University of Minnesota
School of Physics & Astronomy

Physics and Astronomy Calendar

Tuesday, October 15th 2019
3:30 pm:
CESTA Seminar in 110 PAN
Speaker: Joey Talghader, Electrical and Computer Engineering, UMN
Subject: Distributed Sensing: When are our sensors too small to be smart?

Distributed sensor networks are proliferating in products and systems through the economy, and their technological capabilities are rising at a rapid rate. At present, most sensors are either directly connected to the networks of which they are a part, for example in automobiles, or they are large and complex enough that they have on-board power and can connect periodically to the global telecommunication system, for example in remote weather stations. These types of sensors are often called "smart" sensors because they can take advantage of power supplies, communications devices, microelectronic data processing, software, and other resources that are part of their individual unit or the system to which they are directly or indirectly connected.

However, future systems may have sensors that travel passively, say by fluid flow, wind, or water and, further, have dimensions of a few microns or less. Such sensors cannot be “smart” in the traditional way we define the term. The difficulty is not merely miniaturization; instead, there are fundamental issues of diffraction for remote communication and volume power density for batteries or photovoltaic cells that prevent independent operation.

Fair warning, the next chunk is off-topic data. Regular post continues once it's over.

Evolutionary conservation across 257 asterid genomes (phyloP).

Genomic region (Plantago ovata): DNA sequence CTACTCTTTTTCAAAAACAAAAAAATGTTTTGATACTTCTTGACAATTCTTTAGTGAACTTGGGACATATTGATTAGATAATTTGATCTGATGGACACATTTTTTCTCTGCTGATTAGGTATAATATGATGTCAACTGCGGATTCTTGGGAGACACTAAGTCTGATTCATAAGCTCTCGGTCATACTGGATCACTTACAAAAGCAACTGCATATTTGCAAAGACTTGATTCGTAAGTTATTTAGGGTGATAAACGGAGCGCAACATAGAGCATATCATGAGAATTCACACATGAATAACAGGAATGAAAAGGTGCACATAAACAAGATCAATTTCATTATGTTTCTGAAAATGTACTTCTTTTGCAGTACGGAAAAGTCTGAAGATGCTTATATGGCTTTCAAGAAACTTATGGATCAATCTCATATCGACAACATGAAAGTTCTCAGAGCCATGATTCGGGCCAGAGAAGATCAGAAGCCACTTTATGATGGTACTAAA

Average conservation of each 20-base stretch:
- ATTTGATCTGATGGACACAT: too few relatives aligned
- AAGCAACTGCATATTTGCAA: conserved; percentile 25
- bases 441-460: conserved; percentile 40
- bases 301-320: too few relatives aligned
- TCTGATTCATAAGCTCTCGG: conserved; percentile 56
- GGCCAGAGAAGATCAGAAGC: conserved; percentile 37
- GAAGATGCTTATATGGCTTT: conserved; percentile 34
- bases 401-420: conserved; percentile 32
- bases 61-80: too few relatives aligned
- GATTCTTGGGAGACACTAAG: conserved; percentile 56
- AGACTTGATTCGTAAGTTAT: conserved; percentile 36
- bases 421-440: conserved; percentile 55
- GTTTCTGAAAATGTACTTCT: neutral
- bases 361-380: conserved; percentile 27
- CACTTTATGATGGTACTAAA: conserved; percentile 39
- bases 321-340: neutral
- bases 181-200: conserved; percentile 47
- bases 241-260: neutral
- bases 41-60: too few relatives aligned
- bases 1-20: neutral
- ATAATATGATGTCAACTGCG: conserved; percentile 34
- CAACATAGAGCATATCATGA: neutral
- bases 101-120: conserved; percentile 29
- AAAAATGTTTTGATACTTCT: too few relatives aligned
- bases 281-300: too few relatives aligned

This talk will discuss these issues and present two examples of distributed sensors that must operate in environments where smart sensing is difficult. The first sensors are semi-autonomous particles for sensing metal-ion concentration in fluids. The devices were designed to be released in numbers to collect statistical data as they flow through microchannels. They incorporate a monolithically integrated photovoltaic (PV) power supply and use a resonant cantilever mass sensor to detect electrodeposited metal at the tip of a cantilever. Individual devices correctly predict, within about a factor of two, the metal ion concentration even when operating off of scavenged light from a room lamp. The current sensors operate at powers of about 50nW, and are integrated into a total volume below 0.046mm3. The second sensors are also particles but designed to measure temperature inside explosions, perhaps the harshest environment on earth. The sensor particles are embedded in or around an explosive device and disperse with the explosion. The thermoluminescence (TL) of the oxide microparticles gives direct information on temperature and time because the trapped charges that ultimately give rise to TL have a probability of detrapping that follows an Arrhenius-type relationship. The effects of maximum temperature on the intensity ratios of various luminescent peaks have been compared with first-order kinetics theory and predict temperatures to within 5% or better.

These types of passive, “dumb” sensors are absolutely necessary in certain critical environment but present challenges of incorporation into traditional distributed networks. We hope to contribute to CESTA by addressing some of these challenges.

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